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On page 27, Rieff interprets religion in terms of therapy. Religion creates mechanisms for “therapeutic” control and remission: it is a mechanism for responding to and dolling out “instinct.”  The distinctions between religions are largely uninteresting except in the efficacy of providing for a means of successful in providing for “continuity of mood.”

There really is no question concerning truth or falsity; there is no morally objective right: that is the analytic posture of Freud. What Freud has done is to strip out all of the accidents, the fungible elements and consider only the real effect of religion: what and how well it controls and expressions the instincts. Thus, “The analytic attitude is an alternative to all religious ones.” (29)

There is an interesting charting of the similarity and distinctive nature of therapy and religion:

Similarities: (1) the patient or adherent must be honest “in performance”. Gravity cares very little for my position; but for either religion or analysis to “work,” I must be honest in my presentation. As a corollary, I must be “receptive” for the process to work. In short, the process must be internalized to have effect.

The divergence in the ways in which the character can be transformed.

Rieff here makes an interesting observation: While Freud is often seen as revolutionary, he actually is not poised to create some new revolutionary culture. “Freud appears as a defender of high culture.” (29) In the remainder of the book, Rieff contrasts Freud which his disciples who set far more revolutionary goals.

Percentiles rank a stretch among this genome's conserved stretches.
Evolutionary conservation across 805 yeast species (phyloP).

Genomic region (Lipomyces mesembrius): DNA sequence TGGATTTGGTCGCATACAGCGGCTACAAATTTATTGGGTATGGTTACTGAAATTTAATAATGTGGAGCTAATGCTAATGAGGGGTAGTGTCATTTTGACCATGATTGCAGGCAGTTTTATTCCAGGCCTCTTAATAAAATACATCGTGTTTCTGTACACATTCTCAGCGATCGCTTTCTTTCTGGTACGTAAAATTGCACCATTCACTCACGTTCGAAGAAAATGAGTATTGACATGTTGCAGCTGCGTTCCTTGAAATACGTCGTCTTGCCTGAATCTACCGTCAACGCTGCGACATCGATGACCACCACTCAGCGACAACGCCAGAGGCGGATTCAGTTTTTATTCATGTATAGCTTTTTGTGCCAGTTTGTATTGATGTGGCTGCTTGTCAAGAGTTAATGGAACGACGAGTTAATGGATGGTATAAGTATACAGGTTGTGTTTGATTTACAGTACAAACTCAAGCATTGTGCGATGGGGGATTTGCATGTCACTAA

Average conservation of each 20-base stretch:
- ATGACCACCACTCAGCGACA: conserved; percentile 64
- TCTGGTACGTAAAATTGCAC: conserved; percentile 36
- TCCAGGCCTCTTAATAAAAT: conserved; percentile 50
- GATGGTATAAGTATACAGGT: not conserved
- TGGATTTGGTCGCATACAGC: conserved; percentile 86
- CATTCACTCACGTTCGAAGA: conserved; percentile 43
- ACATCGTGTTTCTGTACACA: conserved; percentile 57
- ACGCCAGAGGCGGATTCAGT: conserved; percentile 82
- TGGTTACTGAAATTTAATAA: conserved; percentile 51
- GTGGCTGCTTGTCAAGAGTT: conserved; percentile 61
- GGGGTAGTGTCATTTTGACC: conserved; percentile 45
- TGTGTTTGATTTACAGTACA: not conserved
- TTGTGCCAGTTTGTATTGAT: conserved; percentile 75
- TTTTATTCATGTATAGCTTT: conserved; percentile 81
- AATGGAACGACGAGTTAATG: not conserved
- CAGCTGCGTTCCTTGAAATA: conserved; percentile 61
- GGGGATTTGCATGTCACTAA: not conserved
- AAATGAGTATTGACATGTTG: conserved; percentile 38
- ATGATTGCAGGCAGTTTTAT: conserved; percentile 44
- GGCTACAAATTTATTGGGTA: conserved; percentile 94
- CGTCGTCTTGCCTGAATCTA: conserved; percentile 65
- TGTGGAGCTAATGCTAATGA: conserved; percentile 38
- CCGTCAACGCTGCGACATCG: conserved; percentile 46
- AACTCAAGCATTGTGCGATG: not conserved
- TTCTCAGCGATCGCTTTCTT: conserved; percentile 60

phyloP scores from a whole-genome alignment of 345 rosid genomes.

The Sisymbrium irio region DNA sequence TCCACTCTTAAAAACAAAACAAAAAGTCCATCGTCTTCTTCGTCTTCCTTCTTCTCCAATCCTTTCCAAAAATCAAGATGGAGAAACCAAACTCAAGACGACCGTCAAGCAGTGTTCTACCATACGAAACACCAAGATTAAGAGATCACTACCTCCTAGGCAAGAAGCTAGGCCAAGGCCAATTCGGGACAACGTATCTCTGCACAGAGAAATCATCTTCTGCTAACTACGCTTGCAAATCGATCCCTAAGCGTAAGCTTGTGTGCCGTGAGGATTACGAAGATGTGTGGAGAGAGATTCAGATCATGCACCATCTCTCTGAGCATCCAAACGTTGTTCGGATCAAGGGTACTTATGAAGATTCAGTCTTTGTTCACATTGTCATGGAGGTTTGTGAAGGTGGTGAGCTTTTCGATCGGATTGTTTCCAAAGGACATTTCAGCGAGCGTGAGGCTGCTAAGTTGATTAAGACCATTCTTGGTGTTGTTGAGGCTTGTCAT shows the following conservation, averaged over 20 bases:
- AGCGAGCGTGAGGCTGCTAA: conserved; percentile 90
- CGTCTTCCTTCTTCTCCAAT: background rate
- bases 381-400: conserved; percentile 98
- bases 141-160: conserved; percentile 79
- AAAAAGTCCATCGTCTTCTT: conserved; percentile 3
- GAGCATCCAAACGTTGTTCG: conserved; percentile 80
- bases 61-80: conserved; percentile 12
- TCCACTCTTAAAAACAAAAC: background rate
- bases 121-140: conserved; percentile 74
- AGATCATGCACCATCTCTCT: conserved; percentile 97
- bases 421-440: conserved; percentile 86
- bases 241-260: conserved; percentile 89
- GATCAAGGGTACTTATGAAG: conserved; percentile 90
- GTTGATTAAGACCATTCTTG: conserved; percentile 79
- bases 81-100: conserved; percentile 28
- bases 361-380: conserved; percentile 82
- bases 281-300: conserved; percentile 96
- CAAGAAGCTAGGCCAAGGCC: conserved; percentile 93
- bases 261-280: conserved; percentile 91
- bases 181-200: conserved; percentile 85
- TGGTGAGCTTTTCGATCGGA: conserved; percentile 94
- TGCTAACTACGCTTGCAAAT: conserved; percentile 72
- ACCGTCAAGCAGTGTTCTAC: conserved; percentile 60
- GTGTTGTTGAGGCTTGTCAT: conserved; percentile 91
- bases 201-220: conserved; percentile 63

Since Freud’s analysis works upon the character, the eventual effect is a work upon the culture. As such it is not set to remake the world at the level of official politics, but rather at the level of the “mind.”

Freud came about because the “inherited moral systems have failed us.” (30) Since the inherited systems no longer function at a cultural level, the world was ripe for Freud to provide some mechanisms to shore up the psyche and permit human beings to function.

“The religious question: How are we to be consoled for the misery of living?” (23) Christianity and Judaism did not seek to make us happy, but to console us in our misery (although not said, you will have heaven later). Freud did not promise happiness, either; rather, he simply sought “less misery”. (30)

As such, Freud birthed an as yet not fully developed “psychological man” who has a “durable sense of well-being”. (32) This man has the capacity to make some sense out of the chaos of his psyche and the world about him. Morality is “that which is conducive to increased activity.” (33)

Freud preserved “the very notion of tradition,” by preserving a mechanism for understanding what was taking place with humanity. The theologians will find Freud helpful, because they need – as Archbishop Temple said was needed, “a theology based on psychology.” (33)

Rieff proposes that Jung has provided that psychology upon which the theologians can begin to build.